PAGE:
Southwest Border Releases, Removals, and Returns. Court-ordered disclosures in Texas v. Biden, a case brought by the states of Texas and Missouri to force the Biden administration to continue the Trump-era Migrant Protection Protocols (“MPP”, better known as “Remain in Mexico”), reveal that DHS released somewhere in the neighborhood of 853,000 arriving aliens encountered by CBP at the Southwest border between July 2021 and the end of June 2022.

By comparison, during that period, Border Patrol agents and CBP officers at the Southwest border removed 39,851 aliens through expedited removal and deported an additional 22,275 aliens with reinstated removal orders.

All told, across all categories (bag and baggage, voluntary return, expedited removal, withdrawal of applications for admission, and reinstatement), CBP returned or removed 103,669 arriving aliens at the Southwest border (including illegal migrants) between July 2021 and the end of June 2022. ICE removed an additional 16,540 aliens with expedited removal orders.

An additional 5,733 — all migrants apprehended by Border Patrol — were returned to Mexico to await their hearings under the August injunction in Texas, beginning in December. That brings the 12-month total of removals and returns to just fewer than 126,000, meaning that arriving aliens encountered by CBP at the Southwest border who were not expelled under Title 42 were almost seven times more likely to be released into the United States than to be sent home.

Putting It all Together. Putting all these disparate statistics together, two points are apparent.

First, despite the popular characterization of all migrants who enter illegally at the Southwest border and are released into the United States as “asylum seekers” (by NBC News, CBS News, ABC News, AP, Politico, the New York Times, D.C. Mayor Muriel Bowser (D), and any number of other officials and outlets), most are not, at least not at the time that they were released.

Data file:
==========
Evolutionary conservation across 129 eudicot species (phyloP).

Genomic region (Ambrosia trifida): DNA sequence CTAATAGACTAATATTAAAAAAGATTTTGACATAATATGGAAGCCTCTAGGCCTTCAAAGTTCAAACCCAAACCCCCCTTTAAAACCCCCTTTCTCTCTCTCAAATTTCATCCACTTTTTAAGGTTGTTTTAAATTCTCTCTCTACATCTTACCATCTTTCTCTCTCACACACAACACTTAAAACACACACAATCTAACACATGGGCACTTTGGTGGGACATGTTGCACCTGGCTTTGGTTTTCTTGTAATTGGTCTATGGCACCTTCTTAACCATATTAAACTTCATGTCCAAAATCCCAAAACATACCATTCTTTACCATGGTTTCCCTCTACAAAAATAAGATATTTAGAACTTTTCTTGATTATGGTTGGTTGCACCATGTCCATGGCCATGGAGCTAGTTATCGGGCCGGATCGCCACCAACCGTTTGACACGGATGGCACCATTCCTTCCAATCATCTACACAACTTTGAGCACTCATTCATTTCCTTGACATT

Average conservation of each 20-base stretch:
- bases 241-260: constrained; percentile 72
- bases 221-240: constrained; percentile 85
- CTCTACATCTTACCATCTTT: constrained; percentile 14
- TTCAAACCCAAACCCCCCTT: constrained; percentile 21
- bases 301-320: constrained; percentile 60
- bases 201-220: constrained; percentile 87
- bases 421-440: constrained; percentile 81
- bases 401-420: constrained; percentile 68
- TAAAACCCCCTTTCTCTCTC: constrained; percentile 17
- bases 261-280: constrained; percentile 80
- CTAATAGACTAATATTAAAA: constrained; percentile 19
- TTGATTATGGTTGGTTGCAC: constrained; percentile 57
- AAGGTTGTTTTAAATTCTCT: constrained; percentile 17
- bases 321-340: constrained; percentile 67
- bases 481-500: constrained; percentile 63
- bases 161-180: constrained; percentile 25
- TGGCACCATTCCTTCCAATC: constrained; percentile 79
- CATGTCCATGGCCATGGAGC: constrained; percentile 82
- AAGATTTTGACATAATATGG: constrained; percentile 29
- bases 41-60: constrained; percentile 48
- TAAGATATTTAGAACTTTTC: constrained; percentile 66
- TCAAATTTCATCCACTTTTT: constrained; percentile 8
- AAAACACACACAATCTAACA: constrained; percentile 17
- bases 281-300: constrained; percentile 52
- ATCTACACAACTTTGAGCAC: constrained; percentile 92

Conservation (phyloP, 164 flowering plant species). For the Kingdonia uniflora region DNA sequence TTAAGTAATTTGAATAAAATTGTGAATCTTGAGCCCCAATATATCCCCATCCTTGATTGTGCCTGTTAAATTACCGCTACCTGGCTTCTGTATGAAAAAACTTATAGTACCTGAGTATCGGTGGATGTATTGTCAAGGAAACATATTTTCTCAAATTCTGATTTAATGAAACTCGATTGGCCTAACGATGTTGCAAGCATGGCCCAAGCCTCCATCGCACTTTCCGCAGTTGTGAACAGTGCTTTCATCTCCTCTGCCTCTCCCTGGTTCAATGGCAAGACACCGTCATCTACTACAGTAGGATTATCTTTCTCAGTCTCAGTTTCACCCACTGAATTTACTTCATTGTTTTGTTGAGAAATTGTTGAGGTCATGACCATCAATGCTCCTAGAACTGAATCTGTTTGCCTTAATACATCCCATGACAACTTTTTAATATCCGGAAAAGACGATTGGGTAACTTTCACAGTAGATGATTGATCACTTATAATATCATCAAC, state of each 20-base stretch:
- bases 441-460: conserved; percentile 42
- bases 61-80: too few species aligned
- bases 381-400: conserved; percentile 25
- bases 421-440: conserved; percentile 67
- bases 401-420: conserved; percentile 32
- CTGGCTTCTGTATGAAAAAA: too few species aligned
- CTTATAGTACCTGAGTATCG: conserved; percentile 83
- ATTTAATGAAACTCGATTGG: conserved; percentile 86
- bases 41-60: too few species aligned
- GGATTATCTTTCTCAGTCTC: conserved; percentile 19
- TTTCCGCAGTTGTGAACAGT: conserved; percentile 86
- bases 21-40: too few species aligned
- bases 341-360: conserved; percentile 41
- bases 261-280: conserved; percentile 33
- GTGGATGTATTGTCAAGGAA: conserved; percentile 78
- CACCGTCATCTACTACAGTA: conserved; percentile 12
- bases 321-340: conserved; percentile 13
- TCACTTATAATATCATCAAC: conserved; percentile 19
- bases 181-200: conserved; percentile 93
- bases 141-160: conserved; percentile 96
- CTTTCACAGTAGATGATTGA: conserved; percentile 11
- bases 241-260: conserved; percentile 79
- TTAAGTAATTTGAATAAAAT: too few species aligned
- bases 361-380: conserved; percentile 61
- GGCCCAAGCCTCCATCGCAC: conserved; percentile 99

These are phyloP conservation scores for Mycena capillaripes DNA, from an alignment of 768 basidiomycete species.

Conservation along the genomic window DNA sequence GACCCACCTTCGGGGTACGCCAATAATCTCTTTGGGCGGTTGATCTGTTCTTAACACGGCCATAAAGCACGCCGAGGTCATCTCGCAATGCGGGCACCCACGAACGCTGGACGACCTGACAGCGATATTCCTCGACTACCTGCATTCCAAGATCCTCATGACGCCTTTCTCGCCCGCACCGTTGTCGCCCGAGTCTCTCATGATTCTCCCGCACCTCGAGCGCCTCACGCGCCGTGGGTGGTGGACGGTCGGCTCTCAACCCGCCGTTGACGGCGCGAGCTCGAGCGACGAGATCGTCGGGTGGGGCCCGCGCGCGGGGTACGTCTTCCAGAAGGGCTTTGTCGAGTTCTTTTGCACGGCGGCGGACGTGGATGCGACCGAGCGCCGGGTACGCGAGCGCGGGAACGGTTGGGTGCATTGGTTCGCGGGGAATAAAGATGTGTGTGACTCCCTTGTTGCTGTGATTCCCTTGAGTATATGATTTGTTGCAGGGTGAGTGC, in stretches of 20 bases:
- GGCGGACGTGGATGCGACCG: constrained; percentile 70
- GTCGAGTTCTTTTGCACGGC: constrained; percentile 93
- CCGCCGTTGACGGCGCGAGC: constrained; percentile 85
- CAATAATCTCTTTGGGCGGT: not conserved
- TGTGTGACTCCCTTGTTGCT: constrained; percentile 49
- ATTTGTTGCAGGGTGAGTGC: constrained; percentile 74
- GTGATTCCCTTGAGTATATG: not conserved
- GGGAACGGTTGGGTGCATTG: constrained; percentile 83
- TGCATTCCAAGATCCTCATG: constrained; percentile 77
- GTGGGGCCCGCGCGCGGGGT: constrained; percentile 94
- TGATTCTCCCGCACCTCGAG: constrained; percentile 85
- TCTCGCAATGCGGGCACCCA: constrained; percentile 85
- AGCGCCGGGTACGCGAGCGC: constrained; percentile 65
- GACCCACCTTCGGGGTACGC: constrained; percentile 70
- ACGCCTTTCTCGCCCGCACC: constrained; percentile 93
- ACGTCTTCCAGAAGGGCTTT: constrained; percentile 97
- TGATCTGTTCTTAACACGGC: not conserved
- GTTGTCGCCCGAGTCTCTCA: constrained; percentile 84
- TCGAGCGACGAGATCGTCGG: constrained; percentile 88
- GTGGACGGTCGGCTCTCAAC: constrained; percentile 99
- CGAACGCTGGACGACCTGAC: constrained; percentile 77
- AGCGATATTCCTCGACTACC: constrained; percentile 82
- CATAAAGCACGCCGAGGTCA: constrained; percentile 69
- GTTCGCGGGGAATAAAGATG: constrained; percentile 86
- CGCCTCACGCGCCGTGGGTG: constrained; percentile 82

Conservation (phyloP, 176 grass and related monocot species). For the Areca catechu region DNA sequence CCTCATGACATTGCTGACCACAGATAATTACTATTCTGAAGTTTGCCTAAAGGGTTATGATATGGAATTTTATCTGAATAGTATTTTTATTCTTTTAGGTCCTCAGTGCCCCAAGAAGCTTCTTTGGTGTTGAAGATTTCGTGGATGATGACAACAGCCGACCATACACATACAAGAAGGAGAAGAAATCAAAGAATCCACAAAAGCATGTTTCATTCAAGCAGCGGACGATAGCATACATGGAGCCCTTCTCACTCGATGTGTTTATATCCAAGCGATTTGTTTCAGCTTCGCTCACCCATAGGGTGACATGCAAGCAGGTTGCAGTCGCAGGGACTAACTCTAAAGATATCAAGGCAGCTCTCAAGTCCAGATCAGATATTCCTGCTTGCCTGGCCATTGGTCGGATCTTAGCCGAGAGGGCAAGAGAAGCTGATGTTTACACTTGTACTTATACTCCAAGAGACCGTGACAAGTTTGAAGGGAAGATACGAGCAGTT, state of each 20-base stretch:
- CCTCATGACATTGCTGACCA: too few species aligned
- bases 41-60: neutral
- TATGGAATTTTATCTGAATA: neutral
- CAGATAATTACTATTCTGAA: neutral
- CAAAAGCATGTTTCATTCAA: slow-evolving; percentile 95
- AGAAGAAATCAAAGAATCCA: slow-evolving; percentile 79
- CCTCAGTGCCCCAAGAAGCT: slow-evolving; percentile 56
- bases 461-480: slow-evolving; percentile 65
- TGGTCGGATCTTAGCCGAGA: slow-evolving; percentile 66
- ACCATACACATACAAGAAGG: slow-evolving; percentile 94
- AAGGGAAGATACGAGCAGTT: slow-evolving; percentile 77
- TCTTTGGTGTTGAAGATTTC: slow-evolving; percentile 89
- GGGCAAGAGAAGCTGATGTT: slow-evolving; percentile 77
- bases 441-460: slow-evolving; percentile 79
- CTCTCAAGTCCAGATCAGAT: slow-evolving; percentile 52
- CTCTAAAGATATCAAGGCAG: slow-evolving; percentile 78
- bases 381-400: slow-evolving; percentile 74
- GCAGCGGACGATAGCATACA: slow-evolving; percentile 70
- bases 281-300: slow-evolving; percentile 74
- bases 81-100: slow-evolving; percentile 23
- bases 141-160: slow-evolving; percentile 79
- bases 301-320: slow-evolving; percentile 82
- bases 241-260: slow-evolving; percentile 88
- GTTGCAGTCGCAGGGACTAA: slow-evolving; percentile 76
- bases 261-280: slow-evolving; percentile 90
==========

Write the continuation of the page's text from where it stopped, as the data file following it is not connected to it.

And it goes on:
Few illegal migrants who are placed into removal proceedings will have any other form of immigration relief, and thus most eventually will file asylum applications as a fallback (assuming that they appear at all), regardless of the strength or veracity of their claims.

Second, at a time when members of Congress are calling to continue Title 42 (the only effective border response DHS is utilizing at the present) indefinitely, they are apparently overlooking the fact that DHS is not currently using the tool Congress already gave it to expel illegal migrants and control the border — expedited removal.

Look at the numbers. In the 12-month period from July 2021 to July 2022, DHS only removed 56,391 of the 1.29 million aliens encountered by CBP at the Southwest border (4.3 percent), who were not expelled under Title 42, via expedited removal.

Adding in the 39,443 aliens who received positive credible fear determinations from AOs only boosts the total number of aliens processed by DHS for expedited removal up to just less than 96,000 — 7.4 percent of the aliens CBP encountered during that period who were not expelled under Title 42.

None of this makes sense. By law, every one of those migrants should have been detained until they either received some immigration relief or benefit or were removed. The Biden administration contends that it does not have space to detain them (which is only partially true), and thus must release them.

If DHS were to remove those aliens under expedited removal, however, it would not need as much detention space, and would likely deter most foreign nationals who — drawn by the administration’s own policies — are planning on entering the United States illegally. Remember — with expedited removal currently significantly underutilized, the odds are seven-to-one in their favor right now that they will be released into the United States, assuming that they aren’t expelled under Title 42.

Congress gave DHS expedited removal to enable the department to attain and maintain control of the Southwest border. As the numbers reveal, however, DHS is using expedited removal for fewer than a tenth of all the illegal migrants CBP encounters at that border. Which is likely why the border is in the shape it is.